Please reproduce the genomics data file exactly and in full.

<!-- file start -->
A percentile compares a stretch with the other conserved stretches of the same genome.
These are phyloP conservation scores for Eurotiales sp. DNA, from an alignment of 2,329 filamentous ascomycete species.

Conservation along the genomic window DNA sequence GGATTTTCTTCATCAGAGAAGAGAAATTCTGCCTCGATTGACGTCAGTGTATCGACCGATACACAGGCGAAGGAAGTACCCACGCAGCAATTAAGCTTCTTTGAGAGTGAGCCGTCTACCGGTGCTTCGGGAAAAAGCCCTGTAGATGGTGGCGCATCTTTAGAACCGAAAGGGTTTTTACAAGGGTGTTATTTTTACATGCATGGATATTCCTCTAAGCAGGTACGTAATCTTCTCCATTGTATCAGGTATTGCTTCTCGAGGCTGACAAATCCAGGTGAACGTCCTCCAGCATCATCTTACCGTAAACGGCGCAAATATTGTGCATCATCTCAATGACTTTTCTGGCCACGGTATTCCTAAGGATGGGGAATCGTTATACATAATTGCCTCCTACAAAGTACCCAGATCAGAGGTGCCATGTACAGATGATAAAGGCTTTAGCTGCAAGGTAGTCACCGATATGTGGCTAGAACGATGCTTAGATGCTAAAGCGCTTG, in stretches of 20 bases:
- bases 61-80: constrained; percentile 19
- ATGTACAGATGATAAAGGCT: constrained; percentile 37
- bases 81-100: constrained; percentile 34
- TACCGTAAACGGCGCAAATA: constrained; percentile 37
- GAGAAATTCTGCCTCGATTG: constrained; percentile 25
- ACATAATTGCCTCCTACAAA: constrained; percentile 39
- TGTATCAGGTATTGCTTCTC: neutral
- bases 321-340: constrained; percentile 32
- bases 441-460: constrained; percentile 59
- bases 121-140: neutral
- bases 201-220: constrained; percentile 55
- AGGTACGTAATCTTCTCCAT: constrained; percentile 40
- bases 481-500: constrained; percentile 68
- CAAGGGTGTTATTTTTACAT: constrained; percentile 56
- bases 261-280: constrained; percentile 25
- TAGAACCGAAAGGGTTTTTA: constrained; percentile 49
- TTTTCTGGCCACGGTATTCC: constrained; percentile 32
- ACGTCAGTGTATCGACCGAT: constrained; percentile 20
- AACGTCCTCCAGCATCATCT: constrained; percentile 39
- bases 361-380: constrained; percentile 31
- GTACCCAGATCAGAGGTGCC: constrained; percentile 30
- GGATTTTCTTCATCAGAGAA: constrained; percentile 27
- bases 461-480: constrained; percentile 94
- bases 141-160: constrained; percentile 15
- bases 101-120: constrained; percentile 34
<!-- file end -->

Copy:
A percentile compares a stretch with the other conserved stretches of the same genome.
These are phyloP conservation scores for Eurotiales sp. DNA, from an alignment of 2,329 filamentous ascomycete species.

Conservation along the genomic window DNA sequence GGATTTTCTTCATCAGAGAAGAGAAATTCTGCCTCGATTGACGTCAGTGTATCGACCGATACACAGGCGAAGGAAGTACCCACGCAGCAATTAAGCTTCTTTGAGAGTGAGCCGTCTACCGGTGCTTCGGGAAAAAGCCCTGTAGATGGTGGCGCATCTTTAGAACCGAAAGGGTTTTTACAAGGGTGTTATTTTTACATGCATGGATATTCCTCTAAGCAGGTACGTAATCTTCTCCATTGTATCAGGTATTGCTTCTCGAGGCTGACAAATCCAGGTGAACGTCCTCCAGCATCATCTTACCGTAAACGGCGCAAATATTGTGCATCATCTCAATGACTTTTCTGGCCACGGTATTCCTAAGGATGGGGAATCGTTATACATAATTGCCTCCTACAAAGTACCCAGATCAGAGGTGCCATGTACAGATGATAAAGGCTTTAGCTGCAAGGTAGTCACCGATATGTGGCTAGAACGATGCTTAGATGCTAAAGCGCTTG, in stretches of 20 bases:
- bases 61-80: constrained; percentile 19
- ATGTACAGATGATAAAGGCT: constrained; percentile 37
- bases 81-100: constrained; percentile 34
- TACCGTAAACGGCGCAAATA: constrained; percentile 37
- GAGAAATTCTGCCTCGATTG: constrained; percentile 25
- ACATAATTGCCTCCTACAAA: constrained; percentile 39
- TGTATCAGGTATTGCTTCTC: neutral
- bases 321-340: constrained; percentile 32
- bases 441-460: constrained; percentile 59
- bases 121-140: neutral
- bases 201-220: constrained; percentile 55
- AGGTACGTAATCTTCTCCAT: constrained; percentile 40
- bases 481-500: constrained; percentile 68
- CAAGGGTGTTATTTTTACAT: constrained; percentile 56
- bases 261-280: constrained; percentile 25
- TAGAACCGAAAGGGTTTTTA: constrained; percentile 49
- TTTTCTGGCCACGGTATTCC: constrained; percentile 32
- ACGTCAGTGTATCGACCGAT: constrained; percentile 20
- AACGTCCTCCAGCATCATCT: constrained; percentile 39
- bases 361-380: constrained; percentile 31
- GTACCCAGATCAGAGGTGCC: constrained; percentile 30
- GGATTTTCTTCATCAGAGAA: constrained; percentile 27
- bases 461-480: constrained; percentile 94
- bases 141-160: constrained; percentile 15
- bases 101-120: constrained; percentile 34